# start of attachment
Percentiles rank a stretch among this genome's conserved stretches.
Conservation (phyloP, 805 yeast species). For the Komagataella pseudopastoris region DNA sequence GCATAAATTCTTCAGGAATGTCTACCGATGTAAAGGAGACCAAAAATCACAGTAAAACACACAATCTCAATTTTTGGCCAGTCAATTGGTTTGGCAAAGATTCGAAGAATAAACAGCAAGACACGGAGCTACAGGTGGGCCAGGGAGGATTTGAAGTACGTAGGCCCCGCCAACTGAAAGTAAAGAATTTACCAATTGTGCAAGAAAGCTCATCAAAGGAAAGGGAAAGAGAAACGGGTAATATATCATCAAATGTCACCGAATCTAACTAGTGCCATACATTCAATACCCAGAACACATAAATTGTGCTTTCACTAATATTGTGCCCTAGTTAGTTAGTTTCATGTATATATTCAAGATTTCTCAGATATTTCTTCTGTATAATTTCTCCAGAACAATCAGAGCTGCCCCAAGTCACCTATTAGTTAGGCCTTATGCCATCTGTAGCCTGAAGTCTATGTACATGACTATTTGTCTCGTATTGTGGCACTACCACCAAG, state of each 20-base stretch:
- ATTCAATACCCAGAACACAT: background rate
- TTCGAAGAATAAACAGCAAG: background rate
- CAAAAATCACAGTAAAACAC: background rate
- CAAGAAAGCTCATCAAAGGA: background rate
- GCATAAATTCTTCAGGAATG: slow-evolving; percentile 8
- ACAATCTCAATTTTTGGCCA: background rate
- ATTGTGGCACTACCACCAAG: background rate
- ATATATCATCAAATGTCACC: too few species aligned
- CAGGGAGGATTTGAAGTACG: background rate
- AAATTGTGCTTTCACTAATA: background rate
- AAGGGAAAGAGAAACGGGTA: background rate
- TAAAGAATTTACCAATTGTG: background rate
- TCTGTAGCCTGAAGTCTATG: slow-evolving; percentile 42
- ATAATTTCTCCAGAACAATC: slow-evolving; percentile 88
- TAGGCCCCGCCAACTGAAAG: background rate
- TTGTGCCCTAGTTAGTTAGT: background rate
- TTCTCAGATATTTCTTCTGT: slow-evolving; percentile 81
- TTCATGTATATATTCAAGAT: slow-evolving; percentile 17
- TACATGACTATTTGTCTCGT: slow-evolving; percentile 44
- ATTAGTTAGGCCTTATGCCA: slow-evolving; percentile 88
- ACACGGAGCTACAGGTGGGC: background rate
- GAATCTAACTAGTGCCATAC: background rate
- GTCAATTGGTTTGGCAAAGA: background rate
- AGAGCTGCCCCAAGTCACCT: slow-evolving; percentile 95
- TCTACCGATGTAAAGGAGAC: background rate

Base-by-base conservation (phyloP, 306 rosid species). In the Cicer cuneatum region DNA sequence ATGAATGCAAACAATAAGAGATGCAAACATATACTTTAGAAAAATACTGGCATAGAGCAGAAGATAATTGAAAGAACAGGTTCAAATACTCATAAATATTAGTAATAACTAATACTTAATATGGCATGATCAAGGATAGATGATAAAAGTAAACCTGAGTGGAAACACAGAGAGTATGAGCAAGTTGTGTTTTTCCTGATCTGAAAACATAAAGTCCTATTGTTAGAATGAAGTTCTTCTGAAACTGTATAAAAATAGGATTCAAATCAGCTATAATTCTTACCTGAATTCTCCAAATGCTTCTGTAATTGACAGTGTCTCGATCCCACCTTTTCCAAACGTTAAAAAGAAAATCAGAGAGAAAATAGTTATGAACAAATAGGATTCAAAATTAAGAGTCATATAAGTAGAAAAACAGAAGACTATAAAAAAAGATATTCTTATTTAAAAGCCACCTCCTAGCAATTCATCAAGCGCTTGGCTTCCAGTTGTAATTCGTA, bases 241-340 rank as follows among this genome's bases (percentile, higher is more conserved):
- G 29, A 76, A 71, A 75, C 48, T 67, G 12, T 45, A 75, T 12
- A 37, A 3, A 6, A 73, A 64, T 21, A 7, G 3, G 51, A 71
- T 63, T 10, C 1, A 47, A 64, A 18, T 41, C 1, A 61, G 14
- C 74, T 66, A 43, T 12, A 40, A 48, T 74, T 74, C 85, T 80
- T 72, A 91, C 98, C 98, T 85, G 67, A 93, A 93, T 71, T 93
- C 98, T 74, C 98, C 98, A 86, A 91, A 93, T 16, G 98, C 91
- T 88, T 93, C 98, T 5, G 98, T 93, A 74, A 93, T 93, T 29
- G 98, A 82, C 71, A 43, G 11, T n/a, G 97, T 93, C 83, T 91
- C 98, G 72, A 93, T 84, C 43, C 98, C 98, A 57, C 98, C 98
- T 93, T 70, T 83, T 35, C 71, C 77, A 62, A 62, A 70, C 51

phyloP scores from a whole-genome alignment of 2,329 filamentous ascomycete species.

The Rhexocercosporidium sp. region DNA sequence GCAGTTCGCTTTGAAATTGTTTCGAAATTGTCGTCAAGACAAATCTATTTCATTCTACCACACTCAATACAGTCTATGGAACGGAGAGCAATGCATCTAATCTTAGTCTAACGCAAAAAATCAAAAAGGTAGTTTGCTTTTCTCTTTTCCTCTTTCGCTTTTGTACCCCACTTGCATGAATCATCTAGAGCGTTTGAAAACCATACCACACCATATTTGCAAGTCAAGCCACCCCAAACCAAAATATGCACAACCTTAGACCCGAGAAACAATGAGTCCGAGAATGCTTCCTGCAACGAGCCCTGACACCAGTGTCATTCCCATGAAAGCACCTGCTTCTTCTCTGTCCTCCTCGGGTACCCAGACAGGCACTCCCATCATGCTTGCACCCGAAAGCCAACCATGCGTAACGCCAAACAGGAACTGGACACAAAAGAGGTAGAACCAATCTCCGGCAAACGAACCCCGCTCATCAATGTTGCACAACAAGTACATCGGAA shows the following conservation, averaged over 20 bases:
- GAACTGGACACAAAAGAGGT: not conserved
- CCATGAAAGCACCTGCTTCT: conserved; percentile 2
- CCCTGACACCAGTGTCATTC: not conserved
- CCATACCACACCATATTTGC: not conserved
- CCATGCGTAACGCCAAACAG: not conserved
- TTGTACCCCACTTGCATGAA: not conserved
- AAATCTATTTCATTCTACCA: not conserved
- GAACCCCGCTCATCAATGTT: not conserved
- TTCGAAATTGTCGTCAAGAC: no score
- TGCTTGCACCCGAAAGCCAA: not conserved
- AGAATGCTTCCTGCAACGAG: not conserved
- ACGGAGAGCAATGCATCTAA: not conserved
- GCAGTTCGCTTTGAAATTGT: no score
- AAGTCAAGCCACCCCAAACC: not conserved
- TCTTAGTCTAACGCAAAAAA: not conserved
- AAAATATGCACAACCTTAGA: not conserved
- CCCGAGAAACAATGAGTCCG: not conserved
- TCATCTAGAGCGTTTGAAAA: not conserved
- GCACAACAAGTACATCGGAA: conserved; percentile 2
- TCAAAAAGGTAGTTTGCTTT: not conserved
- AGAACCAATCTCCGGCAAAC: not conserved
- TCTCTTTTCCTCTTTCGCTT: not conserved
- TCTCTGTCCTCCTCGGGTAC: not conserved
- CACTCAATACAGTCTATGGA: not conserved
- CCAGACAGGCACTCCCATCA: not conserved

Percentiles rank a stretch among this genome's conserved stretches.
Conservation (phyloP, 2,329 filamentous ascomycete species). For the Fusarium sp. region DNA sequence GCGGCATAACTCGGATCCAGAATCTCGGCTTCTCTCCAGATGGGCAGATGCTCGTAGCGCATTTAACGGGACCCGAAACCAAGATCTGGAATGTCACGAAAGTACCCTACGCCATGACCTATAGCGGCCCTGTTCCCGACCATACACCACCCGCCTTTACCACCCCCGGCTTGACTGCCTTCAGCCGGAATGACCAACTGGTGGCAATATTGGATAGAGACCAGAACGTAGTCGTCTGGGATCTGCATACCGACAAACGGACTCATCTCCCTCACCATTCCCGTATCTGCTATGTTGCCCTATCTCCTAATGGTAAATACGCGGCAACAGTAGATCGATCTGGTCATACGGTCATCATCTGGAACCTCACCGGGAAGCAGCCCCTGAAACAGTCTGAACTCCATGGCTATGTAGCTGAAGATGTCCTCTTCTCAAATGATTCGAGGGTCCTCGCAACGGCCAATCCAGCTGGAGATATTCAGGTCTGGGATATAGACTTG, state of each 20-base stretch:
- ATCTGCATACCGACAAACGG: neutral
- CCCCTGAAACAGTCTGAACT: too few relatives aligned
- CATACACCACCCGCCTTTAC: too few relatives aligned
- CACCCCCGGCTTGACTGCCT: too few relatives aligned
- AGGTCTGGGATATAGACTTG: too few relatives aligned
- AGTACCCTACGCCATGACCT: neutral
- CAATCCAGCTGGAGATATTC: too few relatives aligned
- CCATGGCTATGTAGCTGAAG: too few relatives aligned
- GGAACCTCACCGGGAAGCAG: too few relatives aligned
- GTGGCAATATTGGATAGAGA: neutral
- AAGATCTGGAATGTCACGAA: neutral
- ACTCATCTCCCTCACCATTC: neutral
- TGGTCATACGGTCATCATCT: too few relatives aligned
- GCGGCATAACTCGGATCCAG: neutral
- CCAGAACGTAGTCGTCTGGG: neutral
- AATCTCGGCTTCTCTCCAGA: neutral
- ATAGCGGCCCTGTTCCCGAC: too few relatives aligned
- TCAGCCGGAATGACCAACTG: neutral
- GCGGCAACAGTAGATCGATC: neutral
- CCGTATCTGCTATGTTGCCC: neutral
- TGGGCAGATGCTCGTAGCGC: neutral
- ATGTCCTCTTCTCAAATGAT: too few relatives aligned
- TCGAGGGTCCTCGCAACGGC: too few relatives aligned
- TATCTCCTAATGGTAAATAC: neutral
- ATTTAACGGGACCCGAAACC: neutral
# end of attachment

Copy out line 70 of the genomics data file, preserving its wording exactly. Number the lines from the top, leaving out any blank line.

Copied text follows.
- CATACACCACCCGCCTTTAC: too few relatives aligned